Speaks for itself
Brief clippings from today’s AFR…
Australian Financial Review 29 June 2011
NAB chief backs Labor climate plan
Marcus Priest and Andrew Cornell
Labor’s carbon price scheme has gained strong backing from National Australia Bank chief executive Cameron Clyne but the government has faltered in the sales pitch for its household compensation package.
As signs emerged that Labor will struggle to reach a deal on carbon with the Greens and key NSW independents within weeks, Mr Clyne said the government’s plan offered certainty to drive investment, rating it economically superior to the Coalition’s “direct action plan”….
His comments follow those of Westpac Banking Corp chief executive Gail Kelly, who said last month that a carbon price was an “important economic reform and the single most effective policy mechanism for addressing climate change and preparing Australia for the global low carbon operating environment.”
[for the record, Rio Tinto’s boss demurs]
MPCCC talks continue today, with Rob Oakeshott sticking around in Canberra rather than fly to Perth for a speaking gig at the Australian Mining and Exploration Companies thing in Perth (the one where brainac Christopher Monckton is sharing his latest pearls of wisdom).
“The major issues dividing the committee are over assistance to coal-fired power generators and coal-mines, but other crucial issues include setting emissions reduction targets when a fixed carbon price moves to an emissions trading scheme, as well as energy efficiency measures.”
Ross Garnaut shouting from sidelines that independent governance is crucial, and that the more compensation there is for coal-fired generators the less there is for tax cuts and innovation.
This from Indaily
BUSINESS confidence has tumbled in South Australia during the quarter to be the lowest level in the nation, according to the Sensis Business Index released today.
The report reveals 89 per cent of local businesses have either no understanding of, or only partial understanding of the proposed carbon tax.
That figure will drop after Labour starts explaining it, before during and after the carbon tax legislation hits parliament.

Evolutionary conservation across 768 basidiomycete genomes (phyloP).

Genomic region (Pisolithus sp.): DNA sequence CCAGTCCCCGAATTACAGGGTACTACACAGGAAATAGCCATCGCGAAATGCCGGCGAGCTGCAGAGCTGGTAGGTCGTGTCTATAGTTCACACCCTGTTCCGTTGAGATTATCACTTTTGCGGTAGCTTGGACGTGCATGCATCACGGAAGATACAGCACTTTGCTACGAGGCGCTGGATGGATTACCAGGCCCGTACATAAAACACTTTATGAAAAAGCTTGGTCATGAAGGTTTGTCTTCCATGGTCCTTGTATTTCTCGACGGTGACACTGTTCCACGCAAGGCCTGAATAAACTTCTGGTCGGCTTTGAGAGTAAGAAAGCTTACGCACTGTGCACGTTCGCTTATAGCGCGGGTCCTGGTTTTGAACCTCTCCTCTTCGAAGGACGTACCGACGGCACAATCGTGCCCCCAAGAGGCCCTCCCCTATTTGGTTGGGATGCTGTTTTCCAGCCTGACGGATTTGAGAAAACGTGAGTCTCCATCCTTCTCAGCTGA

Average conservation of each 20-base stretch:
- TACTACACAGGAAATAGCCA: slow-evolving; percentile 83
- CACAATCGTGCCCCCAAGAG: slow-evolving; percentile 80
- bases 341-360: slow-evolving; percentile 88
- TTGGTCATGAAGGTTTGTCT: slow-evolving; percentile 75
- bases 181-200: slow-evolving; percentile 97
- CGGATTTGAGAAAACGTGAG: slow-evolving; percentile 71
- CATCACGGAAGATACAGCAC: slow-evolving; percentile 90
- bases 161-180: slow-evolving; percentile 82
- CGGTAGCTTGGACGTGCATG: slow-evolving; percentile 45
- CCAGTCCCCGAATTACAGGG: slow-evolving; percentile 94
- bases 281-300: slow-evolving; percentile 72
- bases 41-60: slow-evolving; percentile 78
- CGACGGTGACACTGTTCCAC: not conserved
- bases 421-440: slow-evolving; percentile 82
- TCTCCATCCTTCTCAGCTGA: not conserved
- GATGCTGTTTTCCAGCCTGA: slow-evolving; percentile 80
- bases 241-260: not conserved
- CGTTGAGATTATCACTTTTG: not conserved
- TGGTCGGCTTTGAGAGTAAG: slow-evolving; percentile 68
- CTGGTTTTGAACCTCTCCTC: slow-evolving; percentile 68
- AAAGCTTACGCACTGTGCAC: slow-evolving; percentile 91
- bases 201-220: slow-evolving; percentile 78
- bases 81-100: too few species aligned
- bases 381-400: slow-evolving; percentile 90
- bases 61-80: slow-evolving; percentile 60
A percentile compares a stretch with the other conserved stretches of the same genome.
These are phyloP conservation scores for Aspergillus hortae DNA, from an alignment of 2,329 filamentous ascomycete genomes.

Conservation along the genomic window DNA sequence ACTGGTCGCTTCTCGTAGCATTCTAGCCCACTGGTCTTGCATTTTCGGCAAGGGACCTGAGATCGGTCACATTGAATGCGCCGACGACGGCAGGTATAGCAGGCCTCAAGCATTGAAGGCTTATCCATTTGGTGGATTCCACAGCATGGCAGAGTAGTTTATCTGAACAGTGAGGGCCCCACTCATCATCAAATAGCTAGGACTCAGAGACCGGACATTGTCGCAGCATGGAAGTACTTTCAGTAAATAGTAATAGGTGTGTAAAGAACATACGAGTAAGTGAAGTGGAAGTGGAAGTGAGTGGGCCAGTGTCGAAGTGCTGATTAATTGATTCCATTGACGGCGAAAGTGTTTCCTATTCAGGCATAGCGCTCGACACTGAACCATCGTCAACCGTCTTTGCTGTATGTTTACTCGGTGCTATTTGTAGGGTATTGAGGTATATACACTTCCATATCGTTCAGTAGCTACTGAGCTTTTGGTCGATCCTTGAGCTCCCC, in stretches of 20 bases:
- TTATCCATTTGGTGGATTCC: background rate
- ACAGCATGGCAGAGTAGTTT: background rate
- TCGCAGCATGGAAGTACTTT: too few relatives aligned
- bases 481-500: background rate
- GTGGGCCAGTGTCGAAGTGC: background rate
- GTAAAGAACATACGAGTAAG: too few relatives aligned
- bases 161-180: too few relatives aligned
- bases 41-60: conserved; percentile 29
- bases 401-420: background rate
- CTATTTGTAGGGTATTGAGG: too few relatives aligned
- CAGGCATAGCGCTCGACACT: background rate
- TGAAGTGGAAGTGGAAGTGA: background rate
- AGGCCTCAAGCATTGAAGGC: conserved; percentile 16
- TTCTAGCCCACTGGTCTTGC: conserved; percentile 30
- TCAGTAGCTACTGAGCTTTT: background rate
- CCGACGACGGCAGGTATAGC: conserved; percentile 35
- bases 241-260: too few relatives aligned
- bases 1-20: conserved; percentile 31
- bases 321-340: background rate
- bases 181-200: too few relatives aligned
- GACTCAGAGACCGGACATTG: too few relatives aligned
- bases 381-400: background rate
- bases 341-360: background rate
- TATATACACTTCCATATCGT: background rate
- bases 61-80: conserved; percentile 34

This from AAP, via InDaily
The federal government’s much awaited carbon tax compensation package will include an additional payment to 110,000 households that rely on essential medical equipment at home.
These people have high electricity costs due to their use of equipment, such as a dialysis machine or other life support devices at home.
They will receive a special annual cash payment that will fully cover the average price increase of electricity from the carbon price, in addition to all other household assistance they are eligible for.
The medical equipment payment did not exist under Labor’s shelved carbon pollution reduction scheme (CPRS).
Well, speaks for itself. But before the trolls start accusing me of calling them monkeys I say this – PAY ATTENTION – I CALL EVERYONE, INCLUDING MYSELF, A MONKEY.
That was the gist of the front page of the Australian Financial Review, which claimed there’d been a deal between Labour and Greens, with the Greens accepting more compo for (polluting) industry than the Greens want, in exchange for a steeper climb of the carbon price in the medium term. Apparently two weeks from a decision/announcement out of the MPCCC, and then lots of “public relations” (or, if you’re against this, as a majority of the Australian public are currently, “propaganda”) during the winter parliamentary recess…
I”m not the hugest fan of Al Gore, but this long article in the latest edition of “Rolling Stone” is well worth a read…
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Weekly Update #3
Events in Adelaide
National Climate News
International Climate Politics and other (un)natural disasters
Bonn: UNFCCC is very very dead in the water. Even Yvo de Boer says so.
Meanwhile, they are so desperate that they’re looking at geoengineering.
Other reading and watching encountered
Why am I doing this? For the record. The fossil record…